Earned value metrics are a way to measure actual project progress versus planned progress. Properly monitoring earned value and properly presenting what earned value means to stakeholders are two entirely different matters, but you need to accomplish both of these things if you are going to maximize earned value’s usefulness. Kevin Korterud writes a blog post pointing out specific three ways to get the most out of earned value:
- Qualify activities that earn value.
- Set standard earned value ranges.
- Clearly communicate earned value to project sponsors.
Including all project activities when factoring earned value often paints an unrealistically sunny outlook for a project, as you are counting the completion of basic administrative tasks as terrific accomplishments. This is akin to procrastinators feeling a sense of satisfaction from cleaning their entire apartments when what they were really supposed to be doing was filing their taxes. Only the most important tasks should really be included in quantifying earned value, with Korterud giving examples such as high-effort and high-risk activities and external dependency milestones.
Another way to not become sabotaged by your own numbers is to set standard ranges for earned values. Claiming a 99% completion sounds terrific but in almost all cases will be an inaccurate reflection of how much time and resources will really be required to work through that last 1%. Korterud recommends a conservative standard, with 75% completion indicating a deliverable is completed and the last 25% representing the approval process by the project sponsor. In cases where the sponsor is making you jump through endless hoops and you are half expecting to have to fend off a tiger at some point, maybe this standard is not so conservative at all. But this makes it all the more important that earned value is clearly communicated:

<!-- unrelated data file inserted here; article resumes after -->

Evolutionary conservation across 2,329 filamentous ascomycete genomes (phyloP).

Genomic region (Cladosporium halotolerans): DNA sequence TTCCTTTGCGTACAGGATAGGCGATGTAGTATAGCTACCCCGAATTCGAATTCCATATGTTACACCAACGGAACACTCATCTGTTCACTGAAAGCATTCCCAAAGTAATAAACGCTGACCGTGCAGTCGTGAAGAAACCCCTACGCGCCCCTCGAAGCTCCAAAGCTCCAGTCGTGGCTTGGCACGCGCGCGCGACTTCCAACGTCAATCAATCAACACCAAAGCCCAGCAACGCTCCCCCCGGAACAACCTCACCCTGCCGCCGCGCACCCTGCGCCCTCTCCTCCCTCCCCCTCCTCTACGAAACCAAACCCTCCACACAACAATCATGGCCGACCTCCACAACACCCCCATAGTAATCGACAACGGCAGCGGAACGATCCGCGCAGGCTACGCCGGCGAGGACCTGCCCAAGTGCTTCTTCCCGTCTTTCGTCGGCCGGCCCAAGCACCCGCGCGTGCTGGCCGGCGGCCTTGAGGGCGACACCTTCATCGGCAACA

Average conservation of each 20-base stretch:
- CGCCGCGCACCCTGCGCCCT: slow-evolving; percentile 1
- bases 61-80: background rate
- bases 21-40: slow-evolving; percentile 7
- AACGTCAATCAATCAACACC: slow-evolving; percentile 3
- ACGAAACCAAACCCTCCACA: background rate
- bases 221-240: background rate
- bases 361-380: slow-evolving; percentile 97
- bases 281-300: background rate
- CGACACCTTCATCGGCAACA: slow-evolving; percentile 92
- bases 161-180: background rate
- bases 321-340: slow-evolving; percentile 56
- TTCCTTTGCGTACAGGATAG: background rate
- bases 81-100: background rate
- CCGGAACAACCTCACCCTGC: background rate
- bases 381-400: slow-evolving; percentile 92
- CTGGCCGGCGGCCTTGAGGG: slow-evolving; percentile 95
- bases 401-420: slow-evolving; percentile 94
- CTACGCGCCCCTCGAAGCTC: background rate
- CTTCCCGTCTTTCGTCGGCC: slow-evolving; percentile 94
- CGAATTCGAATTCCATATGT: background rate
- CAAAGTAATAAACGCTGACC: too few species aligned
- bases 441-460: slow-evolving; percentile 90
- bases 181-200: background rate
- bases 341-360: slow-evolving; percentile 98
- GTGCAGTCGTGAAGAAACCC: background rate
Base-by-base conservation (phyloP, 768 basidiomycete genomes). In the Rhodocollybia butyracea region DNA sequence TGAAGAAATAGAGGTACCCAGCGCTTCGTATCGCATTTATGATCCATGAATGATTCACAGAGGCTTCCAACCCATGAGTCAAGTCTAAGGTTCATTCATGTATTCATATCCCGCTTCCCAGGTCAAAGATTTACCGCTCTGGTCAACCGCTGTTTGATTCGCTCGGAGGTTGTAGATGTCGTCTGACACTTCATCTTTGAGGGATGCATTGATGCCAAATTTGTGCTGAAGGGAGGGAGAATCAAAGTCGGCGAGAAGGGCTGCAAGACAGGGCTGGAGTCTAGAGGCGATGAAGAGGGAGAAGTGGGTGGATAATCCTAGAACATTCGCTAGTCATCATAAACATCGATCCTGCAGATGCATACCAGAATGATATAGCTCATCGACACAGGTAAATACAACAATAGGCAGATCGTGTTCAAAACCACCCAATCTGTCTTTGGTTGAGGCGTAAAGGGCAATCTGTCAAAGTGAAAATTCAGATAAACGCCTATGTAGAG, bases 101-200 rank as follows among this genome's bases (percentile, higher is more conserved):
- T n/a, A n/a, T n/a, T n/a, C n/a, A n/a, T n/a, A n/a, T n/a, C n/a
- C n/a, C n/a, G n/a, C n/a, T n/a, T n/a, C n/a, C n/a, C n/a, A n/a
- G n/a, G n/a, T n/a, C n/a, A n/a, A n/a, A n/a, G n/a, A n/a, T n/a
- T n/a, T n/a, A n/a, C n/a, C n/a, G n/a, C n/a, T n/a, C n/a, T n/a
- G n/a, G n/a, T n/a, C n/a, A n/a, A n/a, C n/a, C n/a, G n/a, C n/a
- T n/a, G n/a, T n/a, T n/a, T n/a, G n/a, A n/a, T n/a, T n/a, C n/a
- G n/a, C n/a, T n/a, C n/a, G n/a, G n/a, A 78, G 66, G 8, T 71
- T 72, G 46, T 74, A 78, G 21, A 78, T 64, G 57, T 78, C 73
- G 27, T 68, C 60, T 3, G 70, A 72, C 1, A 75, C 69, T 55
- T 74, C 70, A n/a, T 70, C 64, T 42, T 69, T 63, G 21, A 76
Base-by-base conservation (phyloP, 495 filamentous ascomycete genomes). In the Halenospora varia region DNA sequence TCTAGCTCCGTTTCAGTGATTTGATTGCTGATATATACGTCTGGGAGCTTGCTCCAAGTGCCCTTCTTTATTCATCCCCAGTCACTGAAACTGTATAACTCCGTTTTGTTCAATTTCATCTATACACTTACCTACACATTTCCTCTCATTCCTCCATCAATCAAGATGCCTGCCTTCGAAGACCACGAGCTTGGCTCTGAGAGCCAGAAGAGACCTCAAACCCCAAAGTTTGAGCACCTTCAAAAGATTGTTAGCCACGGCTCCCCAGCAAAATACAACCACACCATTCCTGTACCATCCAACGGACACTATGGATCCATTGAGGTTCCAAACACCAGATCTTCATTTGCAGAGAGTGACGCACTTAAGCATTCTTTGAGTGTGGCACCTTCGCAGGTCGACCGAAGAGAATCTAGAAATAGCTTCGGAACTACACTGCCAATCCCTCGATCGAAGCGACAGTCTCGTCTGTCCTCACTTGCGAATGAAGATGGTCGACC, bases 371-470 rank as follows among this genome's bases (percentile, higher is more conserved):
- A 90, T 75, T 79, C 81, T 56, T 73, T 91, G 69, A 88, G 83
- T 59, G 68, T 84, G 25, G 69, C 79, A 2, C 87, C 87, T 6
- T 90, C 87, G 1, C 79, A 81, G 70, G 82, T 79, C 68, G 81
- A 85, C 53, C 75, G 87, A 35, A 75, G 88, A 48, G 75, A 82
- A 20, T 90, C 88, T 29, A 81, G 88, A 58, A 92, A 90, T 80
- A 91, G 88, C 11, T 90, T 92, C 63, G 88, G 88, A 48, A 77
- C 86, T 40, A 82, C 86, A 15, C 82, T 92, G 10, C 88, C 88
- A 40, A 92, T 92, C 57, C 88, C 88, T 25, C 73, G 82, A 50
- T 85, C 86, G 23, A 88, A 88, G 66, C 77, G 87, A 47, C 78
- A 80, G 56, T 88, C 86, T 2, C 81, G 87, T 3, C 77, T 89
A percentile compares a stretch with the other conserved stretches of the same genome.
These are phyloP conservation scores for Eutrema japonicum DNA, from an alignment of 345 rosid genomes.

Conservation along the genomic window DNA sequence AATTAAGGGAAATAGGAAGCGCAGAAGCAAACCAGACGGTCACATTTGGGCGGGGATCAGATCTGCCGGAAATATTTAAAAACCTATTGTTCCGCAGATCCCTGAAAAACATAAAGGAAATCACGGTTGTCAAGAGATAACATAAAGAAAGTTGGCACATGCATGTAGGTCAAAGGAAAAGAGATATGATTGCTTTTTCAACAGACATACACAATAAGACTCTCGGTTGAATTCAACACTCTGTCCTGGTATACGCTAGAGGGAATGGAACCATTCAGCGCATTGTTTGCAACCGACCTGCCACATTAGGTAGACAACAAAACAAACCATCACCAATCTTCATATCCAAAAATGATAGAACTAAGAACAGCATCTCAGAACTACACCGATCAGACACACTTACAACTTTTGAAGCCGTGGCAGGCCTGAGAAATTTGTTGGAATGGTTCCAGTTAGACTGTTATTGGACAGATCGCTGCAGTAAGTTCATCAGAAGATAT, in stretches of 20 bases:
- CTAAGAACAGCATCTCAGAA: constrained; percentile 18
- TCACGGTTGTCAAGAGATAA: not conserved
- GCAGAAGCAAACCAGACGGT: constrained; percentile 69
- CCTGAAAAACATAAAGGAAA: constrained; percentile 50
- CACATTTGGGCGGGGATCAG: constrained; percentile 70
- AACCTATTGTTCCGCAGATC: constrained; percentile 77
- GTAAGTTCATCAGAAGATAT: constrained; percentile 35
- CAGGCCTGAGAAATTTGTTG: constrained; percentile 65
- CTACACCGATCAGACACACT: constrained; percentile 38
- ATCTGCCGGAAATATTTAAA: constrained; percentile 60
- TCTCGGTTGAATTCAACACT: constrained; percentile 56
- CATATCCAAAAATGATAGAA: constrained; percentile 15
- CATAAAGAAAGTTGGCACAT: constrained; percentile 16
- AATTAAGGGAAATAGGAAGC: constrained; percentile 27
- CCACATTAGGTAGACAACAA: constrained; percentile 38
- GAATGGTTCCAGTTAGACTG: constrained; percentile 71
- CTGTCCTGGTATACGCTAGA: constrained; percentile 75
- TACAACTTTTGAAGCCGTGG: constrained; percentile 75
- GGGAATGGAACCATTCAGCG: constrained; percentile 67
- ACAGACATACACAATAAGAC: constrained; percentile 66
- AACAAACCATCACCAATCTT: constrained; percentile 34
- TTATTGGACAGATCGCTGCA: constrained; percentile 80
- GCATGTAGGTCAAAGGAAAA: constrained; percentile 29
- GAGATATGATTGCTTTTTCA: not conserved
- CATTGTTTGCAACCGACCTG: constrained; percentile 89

Speaking of project sponsors, one of my all-time favorite earned value moments occurred recently during the first progress status meeting. After several weeks of high expectations around earned value, the project manager stood up and said, “Our SPI is .92.” Needless to say, this abbreviated report of the schedule performance index caused a long silence, puzzled looks and furrowed brows among project sponsors. Avoid such tense moments by communicating to project sponsors, in terms they understand, what earned value can and cannot do. Add relevance and context by combining earned value with other project readout content, and tailor your communications to sponsors through visualization techniques. For example, present a graph showing the schedule of planned value against the actual earned value of these deliverables for the project.
Using earned value in the right way means the difference between a useful metric and a tool for baffling and misdirecting sponsors. Korterud’s three tips should help in finding that right way to employ the data. It might not sound as impressive when you are not always at 93 or 97% completion on all of your projects, but the practical results from using earned value the way it was intended will speak for themselves.